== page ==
I'm feeling fortunate today and a little sorry for those in Sydney who were eagerly awaiting Bobby Womack's live performance last night at the Sydney Opera House only for it to be cancelled due to Bobby's health problems.
I can say that his performance on Tuesday night was outstanding, it was one of the best concerts that I've seen, never mind the fact that he was on stage for barely an hour, he barely let up from the moment he came on. There was no endless filler or stage antics it was wall to wall classic Womack. From the opening strains of his classic Across 110th Street I knew I was in for something special, his voice still has that growl and that deep expressiveness. His classic Harry Hippie was an ode to his brother and has a classic southern soul feel to it. No one sings of the vagaries of love and life like Bobby Womack there is so much of his own soul invested in his music it lifts it to another place. He was helped by a cracking 13 piece band who added great funk and power to songs like I Can Understand, Nobody Understands You When You're Down and Out from his 1973 album Across 110th Street. That album deserves to sit alongside Marvin Gaye's What's Going On and Curtis Mayfield's Superfly as an album that openly declares the desperation felt by many in America in the early 70's.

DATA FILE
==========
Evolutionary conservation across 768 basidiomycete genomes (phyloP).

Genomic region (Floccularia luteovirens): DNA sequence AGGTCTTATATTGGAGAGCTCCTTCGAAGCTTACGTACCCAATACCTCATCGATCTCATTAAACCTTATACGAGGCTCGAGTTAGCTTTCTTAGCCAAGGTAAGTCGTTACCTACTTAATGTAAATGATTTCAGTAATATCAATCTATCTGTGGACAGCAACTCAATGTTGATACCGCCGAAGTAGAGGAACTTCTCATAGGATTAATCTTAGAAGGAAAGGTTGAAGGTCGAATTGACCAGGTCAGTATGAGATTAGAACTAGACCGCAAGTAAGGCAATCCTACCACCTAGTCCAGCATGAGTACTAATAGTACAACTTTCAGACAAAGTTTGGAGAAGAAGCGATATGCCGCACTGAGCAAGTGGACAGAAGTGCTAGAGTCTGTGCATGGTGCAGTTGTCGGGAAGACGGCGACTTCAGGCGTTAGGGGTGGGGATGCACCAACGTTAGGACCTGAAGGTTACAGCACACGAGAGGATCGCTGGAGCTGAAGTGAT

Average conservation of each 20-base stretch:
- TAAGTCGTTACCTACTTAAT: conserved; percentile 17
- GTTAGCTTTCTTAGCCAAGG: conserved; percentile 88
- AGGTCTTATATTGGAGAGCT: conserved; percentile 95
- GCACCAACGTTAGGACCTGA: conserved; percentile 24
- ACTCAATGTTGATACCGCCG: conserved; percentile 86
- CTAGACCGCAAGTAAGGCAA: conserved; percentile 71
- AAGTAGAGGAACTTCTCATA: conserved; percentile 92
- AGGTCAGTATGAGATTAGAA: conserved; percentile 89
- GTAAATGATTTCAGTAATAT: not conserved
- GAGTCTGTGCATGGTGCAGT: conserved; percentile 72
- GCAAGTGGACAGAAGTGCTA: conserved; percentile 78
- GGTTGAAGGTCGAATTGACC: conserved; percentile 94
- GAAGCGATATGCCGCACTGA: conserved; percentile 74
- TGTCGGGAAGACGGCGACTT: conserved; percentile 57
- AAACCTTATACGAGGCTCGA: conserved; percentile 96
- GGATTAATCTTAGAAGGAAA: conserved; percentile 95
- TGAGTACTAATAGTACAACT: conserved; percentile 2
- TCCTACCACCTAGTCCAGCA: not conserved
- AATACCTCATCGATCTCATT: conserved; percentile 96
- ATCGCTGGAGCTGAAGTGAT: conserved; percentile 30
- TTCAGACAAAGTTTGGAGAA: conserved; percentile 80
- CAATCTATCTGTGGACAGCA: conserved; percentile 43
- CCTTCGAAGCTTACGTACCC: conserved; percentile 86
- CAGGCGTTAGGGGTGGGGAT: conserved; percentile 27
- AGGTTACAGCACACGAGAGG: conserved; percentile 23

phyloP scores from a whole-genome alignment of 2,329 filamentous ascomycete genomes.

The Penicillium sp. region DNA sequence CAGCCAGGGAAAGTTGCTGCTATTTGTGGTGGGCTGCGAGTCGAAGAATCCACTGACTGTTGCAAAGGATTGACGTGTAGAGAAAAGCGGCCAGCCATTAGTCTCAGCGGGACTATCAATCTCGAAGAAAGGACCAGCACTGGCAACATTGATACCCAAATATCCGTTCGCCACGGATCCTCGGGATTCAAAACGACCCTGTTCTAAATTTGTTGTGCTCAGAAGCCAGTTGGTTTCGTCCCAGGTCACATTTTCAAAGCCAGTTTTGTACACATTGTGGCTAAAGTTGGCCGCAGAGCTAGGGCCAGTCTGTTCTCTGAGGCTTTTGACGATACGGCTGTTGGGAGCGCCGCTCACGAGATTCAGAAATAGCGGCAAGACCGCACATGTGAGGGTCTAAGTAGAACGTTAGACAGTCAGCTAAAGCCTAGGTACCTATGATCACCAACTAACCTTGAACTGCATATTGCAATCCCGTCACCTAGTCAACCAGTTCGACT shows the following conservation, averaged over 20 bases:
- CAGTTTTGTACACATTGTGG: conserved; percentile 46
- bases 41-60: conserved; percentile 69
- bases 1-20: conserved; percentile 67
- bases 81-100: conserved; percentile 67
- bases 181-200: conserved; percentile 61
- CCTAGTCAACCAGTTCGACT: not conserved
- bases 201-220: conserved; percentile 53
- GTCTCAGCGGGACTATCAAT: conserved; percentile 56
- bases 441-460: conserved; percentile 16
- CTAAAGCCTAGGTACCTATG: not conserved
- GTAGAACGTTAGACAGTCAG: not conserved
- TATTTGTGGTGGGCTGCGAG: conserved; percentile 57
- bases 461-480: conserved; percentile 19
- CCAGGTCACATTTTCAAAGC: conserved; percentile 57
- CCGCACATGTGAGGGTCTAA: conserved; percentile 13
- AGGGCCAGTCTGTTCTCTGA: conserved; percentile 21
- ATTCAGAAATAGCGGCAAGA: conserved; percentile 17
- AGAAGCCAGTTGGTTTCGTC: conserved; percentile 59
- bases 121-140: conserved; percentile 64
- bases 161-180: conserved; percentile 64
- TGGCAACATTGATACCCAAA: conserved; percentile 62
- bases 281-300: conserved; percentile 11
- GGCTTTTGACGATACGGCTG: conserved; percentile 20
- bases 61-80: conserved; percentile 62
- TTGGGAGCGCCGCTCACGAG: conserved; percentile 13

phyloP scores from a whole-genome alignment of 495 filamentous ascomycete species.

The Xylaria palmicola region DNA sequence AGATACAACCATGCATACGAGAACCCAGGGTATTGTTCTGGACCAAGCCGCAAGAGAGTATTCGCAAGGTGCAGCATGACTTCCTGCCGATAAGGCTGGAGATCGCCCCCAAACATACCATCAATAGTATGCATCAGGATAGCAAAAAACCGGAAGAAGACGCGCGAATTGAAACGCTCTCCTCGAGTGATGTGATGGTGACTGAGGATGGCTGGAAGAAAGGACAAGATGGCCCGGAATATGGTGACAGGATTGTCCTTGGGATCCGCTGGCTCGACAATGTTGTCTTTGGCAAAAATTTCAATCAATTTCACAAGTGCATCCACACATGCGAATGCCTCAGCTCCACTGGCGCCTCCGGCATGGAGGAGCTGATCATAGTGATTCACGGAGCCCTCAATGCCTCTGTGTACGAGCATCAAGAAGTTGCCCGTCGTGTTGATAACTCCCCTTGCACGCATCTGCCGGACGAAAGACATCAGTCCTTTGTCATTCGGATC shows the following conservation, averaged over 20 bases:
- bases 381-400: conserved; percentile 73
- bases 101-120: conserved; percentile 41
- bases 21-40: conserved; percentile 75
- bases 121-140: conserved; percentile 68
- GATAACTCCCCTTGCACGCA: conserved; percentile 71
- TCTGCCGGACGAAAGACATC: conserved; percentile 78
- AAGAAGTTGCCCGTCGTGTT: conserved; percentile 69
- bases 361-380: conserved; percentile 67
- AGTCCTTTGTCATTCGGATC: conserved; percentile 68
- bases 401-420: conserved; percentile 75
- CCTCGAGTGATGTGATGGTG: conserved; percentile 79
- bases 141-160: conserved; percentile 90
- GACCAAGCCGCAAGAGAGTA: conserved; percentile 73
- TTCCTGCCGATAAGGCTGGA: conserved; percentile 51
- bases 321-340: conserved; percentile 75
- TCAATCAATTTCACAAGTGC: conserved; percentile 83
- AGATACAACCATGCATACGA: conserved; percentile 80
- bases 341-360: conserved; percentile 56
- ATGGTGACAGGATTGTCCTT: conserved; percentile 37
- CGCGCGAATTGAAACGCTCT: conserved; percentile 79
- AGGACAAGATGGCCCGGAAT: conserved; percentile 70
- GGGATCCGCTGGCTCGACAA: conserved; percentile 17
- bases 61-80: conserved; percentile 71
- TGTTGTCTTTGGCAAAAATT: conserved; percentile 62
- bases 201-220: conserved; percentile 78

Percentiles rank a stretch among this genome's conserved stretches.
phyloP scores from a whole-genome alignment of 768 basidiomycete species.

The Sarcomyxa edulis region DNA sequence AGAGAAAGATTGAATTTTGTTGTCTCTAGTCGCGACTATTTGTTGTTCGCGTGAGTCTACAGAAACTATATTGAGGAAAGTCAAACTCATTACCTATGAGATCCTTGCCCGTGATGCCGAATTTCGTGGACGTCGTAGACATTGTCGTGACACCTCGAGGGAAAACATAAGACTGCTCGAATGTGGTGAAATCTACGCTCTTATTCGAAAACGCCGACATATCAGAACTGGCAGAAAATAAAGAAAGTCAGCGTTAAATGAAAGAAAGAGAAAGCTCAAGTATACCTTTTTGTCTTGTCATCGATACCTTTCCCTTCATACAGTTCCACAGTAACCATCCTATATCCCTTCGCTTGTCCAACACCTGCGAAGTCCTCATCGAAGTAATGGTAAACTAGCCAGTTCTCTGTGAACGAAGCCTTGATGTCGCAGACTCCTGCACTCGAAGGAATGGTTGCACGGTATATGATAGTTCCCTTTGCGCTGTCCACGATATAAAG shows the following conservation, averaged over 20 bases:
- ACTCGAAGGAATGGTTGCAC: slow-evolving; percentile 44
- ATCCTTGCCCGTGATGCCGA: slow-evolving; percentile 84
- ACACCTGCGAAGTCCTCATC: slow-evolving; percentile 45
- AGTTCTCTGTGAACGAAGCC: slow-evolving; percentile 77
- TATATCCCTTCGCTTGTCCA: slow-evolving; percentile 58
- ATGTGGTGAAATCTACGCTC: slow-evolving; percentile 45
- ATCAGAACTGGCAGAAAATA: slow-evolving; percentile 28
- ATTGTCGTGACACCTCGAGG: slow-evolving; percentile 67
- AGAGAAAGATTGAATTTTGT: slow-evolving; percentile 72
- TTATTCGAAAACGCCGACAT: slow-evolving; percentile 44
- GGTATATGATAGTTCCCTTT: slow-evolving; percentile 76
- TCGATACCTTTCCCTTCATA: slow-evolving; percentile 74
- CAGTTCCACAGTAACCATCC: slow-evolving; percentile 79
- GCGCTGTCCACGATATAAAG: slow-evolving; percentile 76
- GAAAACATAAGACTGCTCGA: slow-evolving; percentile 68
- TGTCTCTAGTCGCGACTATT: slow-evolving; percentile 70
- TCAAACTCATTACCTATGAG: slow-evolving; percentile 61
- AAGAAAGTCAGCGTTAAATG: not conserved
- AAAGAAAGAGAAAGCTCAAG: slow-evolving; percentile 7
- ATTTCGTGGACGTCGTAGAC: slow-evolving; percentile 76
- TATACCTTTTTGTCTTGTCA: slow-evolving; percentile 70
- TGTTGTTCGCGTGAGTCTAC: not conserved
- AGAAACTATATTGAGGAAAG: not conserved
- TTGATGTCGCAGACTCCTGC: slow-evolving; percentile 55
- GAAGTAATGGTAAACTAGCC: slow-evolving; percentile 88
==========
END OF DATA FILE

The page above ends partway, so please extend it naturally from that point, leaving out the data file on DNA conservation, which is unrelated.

Bobby found a home in the late 60's at American studio's in Memphis where he worked regularly with Wilson Pickett writing songs like I'm In Love, Midnight Mover. He can also be heard on Joe Tex's Skinny Legs and also contributed to Janis Joplin's Pearl album. It was from his time at American that he recorded the classic Woman's Gotta Have It and That's The Way I Feel About Cha, he gave memorable renditions of these songs on Tuesday night. He also didn't let me down with his classic Lookin For A Love which he originally cut as a member of The Valentino's in the early 60's. Womack had spent time in the early 60's recording for Sam Cooke's SAR label. Lookin For A Love had the crowd up on it's feet, and his band really gave it some drive.